Shannon Sunderland & Sahra Cahoon form the dynamic duo of Hot Mama Designs. Hot Mama Designs rejoices in celebrating motherhood, family and the one-of-a-kind feeling of the handmade object. Their inspiring designs are created to tell stories and celebrate life. Celebrate Family ~ Celebrate Motherhood ~ Celebrate You!
TOP 10 SIGNS AND SYMPTOMS YOUR CHILD NEEDS HELP: 1. Messy/sloppy handwriting 2. Difficulty with letter formation, sizing and/or spacing 3. Gets frustrated or doesn’t like to write 4. Frequently mixes upper and lowercase letters 5. Writes short answers when they really have a lot more to say 6. Frequent letter and/or number reversals 7. Holds pencil incorrectly 8. Doesn’t take the time to erase mistakes 9. Rushes to get work done 10. Lacks confidence in ability to write
Toy Town Play Center is a climate controlled, parent supervised, activity center in Phoenix designed for toddlers, preschoolers, and early elementary school age children. Our 2,000 square foot indoor play center contains a child sized town with 8 play houses. Toy Town provides an early childhood environment where children come to create and explore in a clean, safe and stimulating environment. Birthday parties are fun relaxing events for families at Toy Town. The children get the freedom to play while the adults are able to enjoy the party. Every visit to Toy Town Play Center creates special moments to be remembered!
The Happy Trunk brings carefully curated monthly boxes, filled with arts, crafts, and science activities for hands-on projects for kids. The Happy Trunk boxes come for two different age groups, 3-7 and 7-11. Every month a new box of themed activities will appear full stocked and ready to be ripped open by your young explorers. They’ll build fun craft projects from dinosaurs to holiday decorations, make sand into glass, and color and craft ’til their hearts are content! All materials and know how included. The Happy Trunk boxes also make great gifts, you can gift just one box, or a 3, 6 month or annual subscription.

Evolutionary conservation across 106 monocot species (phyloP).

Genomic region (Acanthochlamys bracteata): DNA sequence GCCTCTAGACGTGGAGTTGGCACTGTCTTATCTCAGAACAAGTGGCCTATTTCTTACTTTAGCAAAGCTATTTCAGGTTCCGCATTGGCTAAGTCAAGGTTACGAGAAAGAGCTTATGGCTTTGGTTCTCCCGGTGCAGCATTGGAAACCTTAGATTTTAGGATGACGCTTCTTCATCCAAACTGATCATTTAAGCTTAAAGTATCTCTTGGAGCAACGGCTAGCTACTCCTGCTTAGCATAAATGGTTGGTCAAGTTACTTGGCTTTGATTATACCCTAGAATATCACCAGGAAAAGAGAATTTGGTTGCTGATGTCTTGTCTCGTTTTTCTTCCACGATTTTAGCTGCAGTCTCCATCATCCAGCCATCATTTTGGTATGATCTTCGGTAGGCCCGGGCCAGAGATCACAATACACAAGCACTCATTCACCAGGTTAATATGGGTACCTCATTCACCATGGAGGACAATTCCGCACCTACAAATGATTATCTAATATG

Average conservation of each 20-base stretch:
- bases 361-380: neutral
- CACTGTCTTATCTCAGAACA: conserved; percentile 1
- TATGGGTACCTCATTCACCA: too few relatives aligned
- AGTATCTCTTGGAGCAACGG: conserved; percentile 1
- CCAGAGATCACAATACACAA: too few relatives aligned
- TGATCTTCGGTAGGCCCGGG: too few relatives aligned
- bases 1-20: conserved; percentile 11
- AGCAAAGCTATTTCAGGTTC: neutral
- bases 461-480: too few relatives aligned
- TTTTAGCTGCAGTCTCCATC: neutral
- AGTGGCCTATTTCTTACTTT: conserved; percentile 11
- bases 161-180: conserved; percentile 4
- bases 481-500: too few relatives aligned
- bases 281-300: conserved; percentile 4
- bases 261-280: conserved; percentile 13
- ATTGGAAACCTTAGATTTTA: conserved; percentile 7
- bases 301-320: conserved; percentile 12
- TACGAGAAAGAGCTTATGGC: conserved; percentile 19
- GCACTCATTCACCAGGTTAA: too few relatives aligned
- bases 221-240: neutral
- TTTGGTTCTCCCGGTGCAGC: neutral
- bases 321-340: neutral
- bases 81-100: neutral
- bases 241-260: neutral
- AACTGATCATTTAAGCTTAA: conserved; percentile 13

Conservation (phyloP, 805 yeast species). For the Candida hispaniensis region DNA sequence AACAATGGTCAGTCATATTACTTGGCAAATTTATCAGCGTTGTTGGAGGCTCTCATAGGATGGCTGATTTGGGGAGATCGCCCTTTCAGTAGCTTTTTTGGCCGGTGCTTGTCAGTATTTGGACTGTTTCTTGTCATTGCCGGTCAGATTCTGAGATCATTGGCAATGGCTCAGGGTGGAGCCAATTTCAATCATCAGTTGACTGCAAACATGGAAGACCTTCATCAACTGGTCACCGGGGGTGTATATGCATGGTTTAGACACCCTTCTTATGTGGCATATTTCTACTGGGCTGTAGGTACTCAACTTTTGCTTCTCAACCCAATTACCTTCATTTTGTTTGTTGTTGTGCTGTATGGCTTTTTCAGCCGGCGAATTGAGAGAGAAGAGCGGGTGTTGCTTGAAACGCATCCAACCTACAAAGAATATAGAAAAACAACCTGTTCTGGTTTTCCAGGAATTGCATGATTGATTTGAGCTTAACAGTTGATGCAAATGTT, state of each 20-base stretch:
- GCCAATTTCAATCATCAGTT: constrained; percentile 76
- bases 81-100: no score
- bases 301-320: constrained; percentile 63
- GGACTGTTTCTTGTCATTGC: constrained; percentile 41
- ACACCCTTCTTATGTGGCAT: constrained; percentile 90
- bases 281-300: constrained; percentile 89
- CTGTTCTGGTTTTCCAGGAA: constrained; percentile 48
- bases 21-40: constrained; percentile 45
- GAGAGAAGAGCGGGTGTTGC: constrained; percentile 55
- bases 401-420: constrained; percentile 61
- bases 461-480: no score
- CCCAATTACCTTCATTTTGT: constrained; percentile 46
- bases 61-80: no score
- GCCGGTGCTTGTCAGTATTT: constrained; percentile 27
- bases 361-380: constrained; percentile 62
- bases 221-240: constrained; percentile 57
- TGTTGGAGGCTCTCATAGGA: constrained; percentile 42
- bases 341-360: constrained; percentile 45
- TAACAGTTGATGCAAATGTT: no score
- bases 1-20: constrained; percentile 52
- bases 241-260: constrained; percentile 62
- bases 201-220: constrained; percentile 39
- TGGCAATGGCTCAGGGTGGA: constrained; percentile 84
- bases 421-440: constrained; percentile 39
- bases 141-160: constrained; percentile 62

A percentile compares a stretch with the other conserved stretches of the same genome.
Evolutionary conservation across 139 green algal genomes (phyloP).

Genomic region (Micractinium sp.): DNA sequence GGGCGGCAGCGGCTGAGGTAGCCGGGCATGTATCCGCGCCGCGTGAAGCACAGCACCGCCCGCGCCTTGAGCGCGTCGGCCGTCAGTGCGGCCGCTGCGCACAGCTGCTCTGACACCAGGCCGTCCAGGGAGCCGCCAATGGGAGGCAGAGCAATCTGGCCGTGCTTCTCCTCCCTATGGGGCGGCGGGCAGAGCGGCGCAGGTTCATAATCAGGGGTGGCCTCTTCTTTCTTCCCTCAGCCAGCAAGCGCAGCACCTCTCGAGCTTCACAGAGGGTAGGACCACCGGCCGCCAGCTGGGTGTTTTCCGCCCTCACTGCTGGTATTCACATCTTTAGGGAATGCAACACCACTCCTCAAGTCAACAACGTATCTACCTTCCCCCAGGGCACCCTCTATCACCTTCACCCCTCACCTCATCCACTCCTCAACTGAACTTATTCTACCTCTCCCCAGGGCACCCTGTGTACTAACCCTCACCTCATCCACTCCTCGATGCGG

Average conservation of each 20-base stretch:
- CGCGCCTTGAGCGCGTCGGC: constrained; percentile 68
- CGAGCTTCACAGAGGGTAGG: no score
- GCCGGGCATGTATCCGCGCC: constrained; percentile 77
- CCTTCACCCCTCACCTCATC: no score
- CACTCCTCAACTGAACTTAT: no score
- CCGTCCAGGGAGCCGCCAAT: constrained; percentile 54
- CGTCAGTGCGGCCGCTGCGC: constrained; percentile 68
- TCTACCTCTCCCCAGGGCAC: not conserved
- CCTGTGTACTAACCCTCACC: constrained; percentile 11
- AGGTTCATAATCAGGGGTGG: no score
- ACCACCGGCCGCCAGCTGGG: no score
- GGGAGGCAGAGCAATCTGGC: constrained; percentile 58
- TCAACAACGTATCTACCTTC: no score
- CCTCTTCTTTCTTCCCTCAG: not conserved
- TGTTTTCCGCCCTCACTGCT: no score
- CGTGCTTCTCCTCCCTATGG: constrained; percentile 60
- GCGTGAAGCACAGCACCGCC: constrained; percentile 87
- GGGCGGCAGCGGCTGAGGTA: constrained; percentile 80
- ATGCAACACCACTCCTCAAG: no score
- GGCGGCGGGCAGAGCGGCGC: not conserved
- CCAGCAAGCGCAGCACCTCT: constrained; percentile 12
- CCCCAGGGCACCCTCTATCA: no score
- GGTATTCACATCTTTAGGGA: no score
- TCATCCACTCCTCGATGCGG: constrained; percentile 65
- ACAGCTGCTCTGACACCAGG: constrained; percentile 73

I am the only female in a house with 6 guys. I have five boys and an awesome Man. So the phrase “Man Up” is often used in our home. (I know I know, I also have a 21 year old future Margaret Sanger for a daughter who cringes at the term.) It’s not that we don’t allow crying or emotions, we just don’t allow giving up.
So, the flu has been going around our family since Christmas. We even sent it back to Oregon via my sister. My turn came; I was so sick, I was in tears. Now Moms, you know most of the time, we get about 24 hours max to get over the flu before we’re expected to get back to our Mom jobs. Well with a 5mth old, I got the amount of time it took me to walk from by bathroom to my bed where my little one was waiting. I handled the every two hour feedings, (I’m working on this.) and since I work from home, I got up the next morning and got to work answering emails.
Dad’s turn came last week. He was so sick, for three days, we only saw him out of the room for about an hour max. He certainly couldn’t hold the baby for too long, because he was worried he would get him sick. (As if the baby was immune to Mommy viruses.)
I accepted this as just part of being a mom, until day three. By day three, I was thinking about sitting the kids outside his bedroom door with a note attached that read: “Mommy lost her mind, went to go find it! XOXO”
That’s when our family favorite motivational phrase popped into my head, “Man Up!”
“MAN UP!” I shouted to myself, why would I want to do that??
As a woman, this year alone:
I delivered my baby in the back of an ambulance.
I work a full-time job at home and juggle our new baby simultaneously.
And I even got the flu and was back to my Mommy duties without taking a breath.
I decided in this moment the phrase, “Man Up,” doesn’t quite capture the full power I want my boys to strive for as Fathers. What I want them to do is, “Mom Up!”
I want them to have the endurance of a Mom on her 14th hour of labor with no epidural.
I want them to have the strength of a Mom working 10 hr days, plus commute and still come home to cook dinner for her family.
I want them to have the resourcefulness of a Mom two days before the first pay day after Christmas with three kids looking up at her wondering what’s for dinner.
So if ever, that phrase, dares to escape my lips, I will tell my children, “Baby, what Mommy should’ve said, is Mom Up!!”